A few weeks ago, V.S. Padmavati had come back from a function and was changing her sari, when she slipped and fell, breaking her hip bone. The 94-year-old was immediately taken to the hospital. Twenty-four hours later, a hip replacement was performed; nine days later she was home, and now, two weeks on, she is walking with the help of a walker and her family is hopeful of a complete recovery.
Increasingly, said R. Aravindan, chief orthopaedic surgeon, Kauvery Hospital, senior citizens in their 90s, mostly women, are coming in for hip replacement surgeries after minor falls and with better facilities available for their care, these surgeries no longer carry the same risks they used to.
“The life expectancy in the country has increased, which is one reason more people are coming in. More women than men come in for the procedure, as a larger number of women suffer from osteoporosis – a condition in which the bones weaken and become brittle,” he said.
Regional anaesthesia, better pain management after the surgery and use of un-cemented implants, which lower the risk of blood clots in the lung, have all made the procedure less risky than it used to be, said Madan Mohan Reddy, senior consultant orthopaedic surgeon, Apollo Hospitals. He says he sees at least five above 90-year-olds per month. “We also mobilise the patient on day one after the surgery so there are lower chances of a leg infection,” he explained.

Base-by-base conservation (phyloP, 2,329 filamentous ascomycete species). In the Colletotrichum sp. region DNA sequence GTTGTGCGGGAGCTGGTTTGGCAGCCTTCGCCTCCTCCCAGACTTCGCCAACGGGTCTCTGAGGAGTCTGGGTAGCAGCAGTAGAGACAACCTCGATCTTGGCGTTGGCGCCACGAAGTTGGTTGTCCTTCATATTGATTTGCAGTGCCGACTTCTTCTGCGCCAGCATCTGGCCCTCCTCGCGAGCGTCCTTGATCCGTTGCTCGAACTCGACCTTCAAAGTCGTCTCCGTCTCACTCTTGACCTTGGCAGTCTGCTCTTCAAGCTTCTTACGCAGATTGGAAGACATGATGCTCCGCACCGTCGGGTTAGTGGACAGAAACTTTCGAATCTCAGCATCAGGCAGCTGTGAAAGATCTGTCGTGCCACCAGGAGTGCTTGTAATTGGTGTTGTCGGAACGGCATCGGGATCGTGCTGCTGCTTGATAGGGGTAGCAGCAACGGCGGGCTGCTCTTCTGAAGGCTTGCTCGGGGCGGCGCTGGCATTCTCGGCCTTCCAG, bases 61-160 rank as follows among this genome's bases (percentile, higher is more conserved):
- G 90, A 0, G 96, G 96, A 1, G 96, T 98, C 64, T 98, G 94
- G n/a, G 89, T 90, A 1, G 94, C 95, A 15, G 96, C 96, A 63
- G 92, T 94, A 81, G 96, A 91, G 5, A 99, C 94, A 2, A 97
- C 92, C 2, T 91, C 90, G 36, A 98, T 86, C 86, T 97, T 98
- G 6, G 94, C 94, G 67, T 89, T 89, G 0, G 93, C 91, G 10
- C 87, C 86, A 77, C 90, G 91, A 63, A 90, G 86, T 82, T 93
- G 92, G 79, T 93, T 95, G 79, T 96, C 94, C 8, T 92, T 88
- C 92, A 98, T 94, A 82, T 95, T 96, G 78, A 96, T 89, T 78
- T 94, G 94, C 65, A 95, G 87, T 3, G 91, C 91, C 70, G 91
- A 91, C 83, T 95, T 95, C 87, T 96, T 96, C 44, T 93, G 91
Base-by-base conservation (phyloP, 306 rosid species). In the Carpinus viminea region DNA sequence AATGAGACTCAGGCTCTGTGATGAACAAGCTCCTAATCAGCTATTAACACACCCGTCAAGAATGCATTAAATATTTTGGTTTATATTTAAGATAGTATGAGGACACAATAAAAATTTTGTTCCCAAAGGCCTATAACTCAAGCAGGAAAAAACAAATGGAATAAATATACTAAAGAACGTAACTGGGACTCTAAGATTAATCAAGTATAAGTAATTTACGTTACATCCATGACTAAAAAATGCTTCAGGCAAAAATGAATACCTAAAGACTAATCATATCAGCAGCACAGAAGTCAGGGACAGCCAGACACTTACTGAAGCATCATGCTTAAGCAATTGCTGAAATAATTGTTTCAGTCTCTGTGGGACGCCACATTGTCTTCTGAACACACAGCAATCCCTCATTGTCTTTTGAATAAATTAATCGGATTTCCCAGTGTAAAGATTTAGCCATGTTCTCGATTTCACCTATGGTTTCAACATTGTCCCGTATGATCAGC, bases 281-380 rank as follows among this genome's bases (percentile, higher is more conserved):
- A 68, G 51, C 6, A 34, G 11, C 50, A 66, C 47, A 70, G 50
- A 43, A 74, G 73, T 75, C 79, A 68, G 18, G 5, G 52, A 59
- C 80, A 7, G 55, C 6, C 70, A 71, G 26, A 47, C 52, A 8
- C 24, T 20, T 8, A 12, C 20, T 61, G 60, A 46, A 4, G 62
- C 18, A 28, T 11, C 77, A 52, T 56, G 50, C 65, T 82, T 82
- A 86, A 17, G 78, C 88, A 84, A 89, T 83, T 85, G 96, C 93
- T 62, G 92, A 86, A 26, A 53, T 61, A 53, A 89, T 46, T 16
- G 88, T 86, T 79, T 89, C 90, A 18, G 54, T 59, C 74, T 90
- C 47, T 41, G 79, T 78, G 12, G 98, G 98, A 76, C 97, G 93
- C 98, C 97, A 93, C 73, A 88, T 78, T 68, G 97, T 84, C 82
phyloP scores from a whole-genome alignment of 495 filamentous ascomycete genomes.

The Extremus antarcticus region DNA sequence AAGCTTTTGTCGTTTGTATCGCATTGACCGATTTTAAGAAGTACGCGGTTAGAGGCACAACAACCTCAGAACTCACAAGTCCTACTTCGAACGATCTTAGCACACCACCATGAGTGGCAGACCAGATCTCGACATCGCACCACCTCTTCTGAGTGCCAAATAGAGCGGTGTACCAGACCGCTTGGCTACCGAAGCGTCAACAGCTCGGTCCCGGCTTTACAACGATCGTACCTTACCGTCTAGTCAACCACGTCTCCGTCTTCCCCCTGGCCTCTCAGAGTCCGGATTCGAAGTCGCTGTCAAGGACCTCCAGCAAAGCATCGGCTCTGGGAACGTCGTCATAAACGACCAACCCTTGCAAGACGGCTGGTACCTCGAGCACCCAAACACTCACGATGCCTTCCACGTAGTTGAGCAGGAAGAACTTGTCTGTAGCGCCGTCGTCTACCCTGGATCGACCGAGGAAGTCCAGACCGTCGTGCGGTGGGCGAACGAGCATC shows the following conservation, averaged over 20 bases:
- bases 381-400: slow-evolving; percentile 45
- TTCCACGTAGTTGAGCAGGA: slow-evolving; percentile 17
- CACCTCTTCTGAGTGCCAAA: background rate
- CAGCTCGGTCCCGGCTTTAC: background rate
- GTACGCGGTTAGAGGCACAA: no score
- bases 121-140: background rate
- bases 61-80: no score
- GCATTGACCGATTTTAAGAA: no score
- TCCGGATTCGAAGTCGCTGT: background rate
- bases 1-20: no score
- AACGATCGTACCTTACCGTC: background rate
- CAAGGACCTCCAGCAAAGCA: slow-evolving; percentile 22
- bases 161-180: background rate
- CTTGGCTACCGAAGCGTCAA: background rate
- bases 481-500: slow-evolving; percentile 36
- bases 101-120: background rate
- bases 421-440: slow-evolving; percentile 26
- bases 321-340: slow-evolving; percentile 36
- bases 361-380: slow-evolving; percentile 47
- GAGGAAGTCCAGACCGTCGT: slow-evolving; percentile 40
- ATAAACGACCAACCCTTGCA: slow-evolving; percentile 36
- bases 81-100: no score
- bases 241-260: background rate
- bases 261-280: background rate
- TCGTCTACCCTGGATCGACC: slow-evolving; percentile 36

There are types of hip replacement procedures – total which involves replacing the ball and the socket, and hemiarthroplasty which involves replacing only the ball.
For over 90-year-old patients, hemiarthroplasty is preferable, said A.B. Govindaraj, head of orthopaedics, Fortis Malar Hospital. “On Saturday morning, I did the procedure on a 99-year-old woman,” he said. This procedure, he explained, had lesser risks than total hip replacement, but would also have slightly lower levels of mobility and the surgery was of a shorter duration than a total hip replacement.
“But we do not say no to a total hip replacement and have done a few for those above 85 who are very mobile. A total hip replacement has a longer life but even with the hemiarthroplasty, patients can function independently, which is the goal,” he said.
Fitness and mobility of the patient as well as the status of the joint are all considered before deciding upon the procedure, said Dr. Aravindan.
There are risks, of course, said Vijay C. Bose, consultant orthopaedic surgeon, SRM Institutes for Medical Science, but not doing the procedure would mean that these patients are bedridden, which carries its own complications such as lung infections and bed sores. “Though it has a risk, the benefit of getting the procedure done is better than the risk of keeping them in bed,” he says.
The hip bone, said Dr. Bose, is the weakest link in the skeleton and fractures are very common. What was important, he said, was to do the surgery as soon as possible, preferably within 24 hours, as the earlier the surgery, the faster the mobility and rehabilitation, and better the outcome.